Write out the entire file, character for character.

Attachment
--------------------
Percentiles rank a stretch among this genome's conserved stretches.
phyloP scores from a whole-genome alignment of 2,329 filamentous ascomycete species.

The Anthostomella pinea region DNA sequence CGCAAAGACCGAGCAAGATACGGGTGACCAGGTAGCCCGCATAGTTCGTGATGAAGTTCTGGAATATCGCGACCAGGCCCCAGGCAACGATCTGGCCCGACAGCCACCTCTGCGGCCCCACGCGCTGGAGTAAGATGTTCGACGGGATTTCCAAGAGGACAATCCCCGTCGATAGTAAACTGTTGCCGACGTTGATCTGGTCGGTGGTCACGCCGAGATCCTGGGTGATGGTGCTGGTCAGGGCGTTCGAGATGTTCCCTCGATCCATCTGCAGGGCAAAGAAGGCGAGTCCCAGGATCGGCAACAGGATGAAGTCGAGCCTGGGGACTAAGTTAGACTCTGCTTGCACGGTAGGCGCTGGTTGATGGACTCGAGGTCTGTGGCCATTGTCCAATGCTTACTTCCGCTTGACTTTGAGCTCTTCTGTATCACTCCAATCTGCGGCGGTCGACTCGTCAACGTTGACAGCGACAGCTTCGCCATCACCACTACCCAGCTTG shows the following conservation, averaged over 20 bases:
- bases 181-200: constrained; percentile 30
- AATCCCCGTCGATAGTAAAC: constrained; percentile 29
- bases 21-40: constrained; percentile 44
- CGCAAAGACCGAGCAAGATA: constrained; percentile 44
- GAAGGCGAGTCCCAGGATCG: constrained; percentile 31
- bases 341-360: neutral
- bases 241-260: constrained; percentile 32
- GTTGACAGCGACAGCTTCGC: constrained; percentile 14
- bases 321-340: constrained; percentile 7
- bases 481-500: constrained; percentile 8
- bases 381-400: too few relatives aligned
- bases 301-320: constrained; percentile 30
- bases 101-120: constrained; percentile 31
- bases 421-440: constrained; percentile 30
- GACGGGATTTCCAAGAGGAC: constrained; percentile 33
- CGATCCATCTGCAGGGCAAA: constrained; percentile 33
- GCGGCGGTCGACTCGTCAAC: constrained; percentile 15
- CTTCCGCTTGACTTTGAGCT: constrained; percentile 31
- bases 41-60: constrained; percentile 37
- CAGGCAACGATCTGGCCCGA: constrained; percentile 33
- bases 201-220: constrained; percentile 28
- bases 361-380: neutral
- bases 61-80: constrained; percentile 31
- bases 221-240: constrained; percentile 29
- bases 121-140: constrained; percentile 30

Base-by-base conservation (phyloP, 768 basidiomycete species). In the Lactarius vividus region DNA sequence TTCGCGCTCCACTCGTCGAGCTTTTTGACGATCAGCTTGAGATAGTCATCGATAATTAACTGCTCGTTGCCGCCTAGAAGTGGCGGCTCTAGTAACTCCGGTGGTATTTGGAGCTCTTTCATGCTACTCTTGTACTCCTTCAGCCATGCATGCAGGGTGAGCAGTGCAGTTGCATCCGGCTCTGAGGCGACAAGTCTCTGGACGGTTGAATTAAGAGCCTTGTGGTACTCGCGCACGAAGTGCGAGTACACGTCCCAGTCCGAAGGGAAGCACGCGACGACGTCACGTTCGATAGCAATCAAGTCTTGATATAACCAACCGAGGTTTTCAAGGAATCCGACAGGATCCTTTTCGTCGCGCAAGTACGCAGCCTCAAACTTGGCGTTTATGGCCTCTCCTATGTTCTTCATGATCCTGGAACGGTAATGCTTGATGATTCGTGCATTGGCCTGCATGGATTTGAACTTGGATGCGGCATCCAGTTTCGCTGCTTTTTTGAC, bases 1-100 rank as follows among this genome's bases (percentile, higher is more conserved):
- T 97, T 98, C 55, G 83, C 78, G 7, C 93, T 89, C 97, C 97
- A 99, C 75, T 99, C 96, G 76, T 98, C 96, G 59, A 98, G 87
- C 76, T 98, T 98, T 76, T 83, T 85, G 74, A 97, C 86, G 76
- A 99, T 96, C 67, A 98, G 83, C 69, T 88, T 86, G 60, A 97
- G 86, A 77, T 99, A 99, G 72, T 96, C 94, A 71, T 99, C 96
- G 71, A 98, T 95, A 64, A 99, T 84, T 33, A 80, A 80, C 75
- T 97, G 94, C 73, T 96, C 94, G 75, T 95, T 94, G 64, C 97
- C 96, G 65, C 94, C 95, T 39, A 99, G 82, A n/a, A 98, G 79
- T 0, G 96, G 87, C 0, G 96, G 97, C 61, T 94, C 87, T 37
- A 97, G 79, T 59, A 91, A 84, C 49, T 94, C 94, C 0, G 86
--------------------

Percentiles rank a stretch among this genome's conserved stretches.
phyloP scores from a whole-genome alignment of 2,329 filamentous ascomycete species.

The Anthostomella pinea region DNA sequence CGCAAAGACCGAGCAAGATACGGGTGACCAGGTAGCCCGCATAGTTCGTGATGAAGTTCTGGAATATCGCGACCAGGCCCCAGGCAACGATCTGGCCCGACAGCCACCTCTGCGGCCCCACGCGCTGGAGTAAGATGTTCGACGGGATTTCCAAGAGGACAATCCCCGTCGATAGTAAACTGTTGCCGACGTTGATCTGGTCGGTGGTCACGCCGAGATCCTGGGTGATGGTGCTGGTCAGGGCGTTCGAGATGTTCCCTCGATCCATCTGCAGGGCAAAGAAGGCGAGTCCCAGGATCGGCAACAGGATGAAGTCGAGCCTGGGGACTAAGTTAGACTCTGCTTGCACGGTAGGCGCTGGTTGATGGACTCGAGGTCTGTGGCCATTGTCCAATGCTTACTTCCGCTTGACTTTGAGCTCTTCTGTATCACTCCAATCTGCGGCGGTCGACTCGTCAACGTTGACAGCGACAGCTTCGCCATCACCACTACCCAGCTTG shows the following conservation, averaged over 20 bases:
- bases 181-200: constrained; percentile 30
- AATCCCCGTCGATAGTAAAC: constrained; percentile 29
- bases 21-40: constrained; percentile 44
- CGCAAAGACCGAGCAAGATA: constrained; percentile 44
- GAAGGCGAGTCCCAGGATCG: constrained; percentile 31
- bases 341-360: neutral
- bases 241-260: constrained; percentile 32
- GTTGACAGCGACAGCTTCGC: constrained; percentile 14
- bases 321-340: constrained; percentile 7
- bases 481-500: constrained; percentile 8
- bases 381-400: too few relatives aligned
- bases 301-320: constrained; percentile 30
- bases 101-120: constrained; percentile 31
- bases 421-440: constrained; percentile 30
- GACGGGATTTCCAAGAGGAC: constrained; percentile 33
- CGATCCATCTGCAGGGCAAA: constrained; percentile 33
- GCGGCGGTCGACTCGTCAAC: constrained; percentile 15
- CTTCCGCTTGACTTTGAGCT: constrained; percentile 31
- bases 41-60: constrained; percentile 37
- CAGGCAACGATCTGGCCCGA: constrained; percentile 33
- bases 201-220: constrained; percentile 28
- bases 361-380: neutral
- bases 61-80: constrained; percentile 31
- bases 221-240: constrained; percentile 29
- bases 121-140: constrained; percentile 30

Base-by-base conservation (phyloP, 768 basidiomycete species). In the Lactarius vividus region DNA sequence TTCGCGCTCCACTCGTCGAGCTTTTTGACGATCAGCTTGAGATAGTCATCGATAATTAACTGCTCGTTGCCGCCTAGAAGTGGCGGCTCTAGTAACTCCGGTGGTATTTGGAGCTCTTTCATGCTACTCTTGTACTCCTTCAGCCATGCATGCAGGGTGAGCAGTGCAGTTGCATCCGGCTCTGAGGCGACAAGTCTCTGGACGGTTGAATTAAGAGCCTTGTGGTACTCGCGCACGAAGTGCGAGTACACGTCCCAGTCCGAAGGGAAGCACGCGACGACGTCACGTTCGATAGCAATCAAGTCTTGATATAACCAACCGAGGTTTTCAAGGAATCCGACAGGATCCTTTTCGTCGCGCAAGTACGCAGCCTCAAACTTGGCGTTTATGGCCTCTCCTATGTTCTTCATGATCCTGGAACGGTAATGCTTGATGATTCGTGCATTGGCCTGCATGGATTTGAACTTGGATGCGGCATCCAGTTTCGCTGCTTTTTTGAC, bases 1-100 rank as follows among this genome's bases (percentile, higher is more conserved):
- T 97, T 98, C 55, G 83, C 78, G 7, C 93, T 89, C 97, C 97
- A 99, C 75, T 99, C 96, G 76, T 98, C 96, G 59, A 98, G 87
- C 76, T 98, T 98, T 76, T 83, T 85, G 74, A 97, C 86, G 76
- A 99, T 96, C 67, A 98, G 83, C 69, T 88, T 86, G 60, A 97
- G 86, A 77, T 99, A 99, G 72, T 96, C 94, A 71, T 99, C 96
- G 71, A 98, T 95, A 64, A 99, T 84, T 33, A 80, A 80, C 75
- T 97, G 94, C 73, T 96, C 94, G 75, T 95, T 94, G 64, C 97
- C 96, G 65, C 94, C 95, T 39, A 99, G 82, A n/a, A 98, G 79
- T 0, G 96, G 87, C 0, G 96, G 97, C 61, T 94, C 87, T 37
- A 97, G 79, T 59, A 91, A 84, C 49, T 94, C 94, C 0, G 86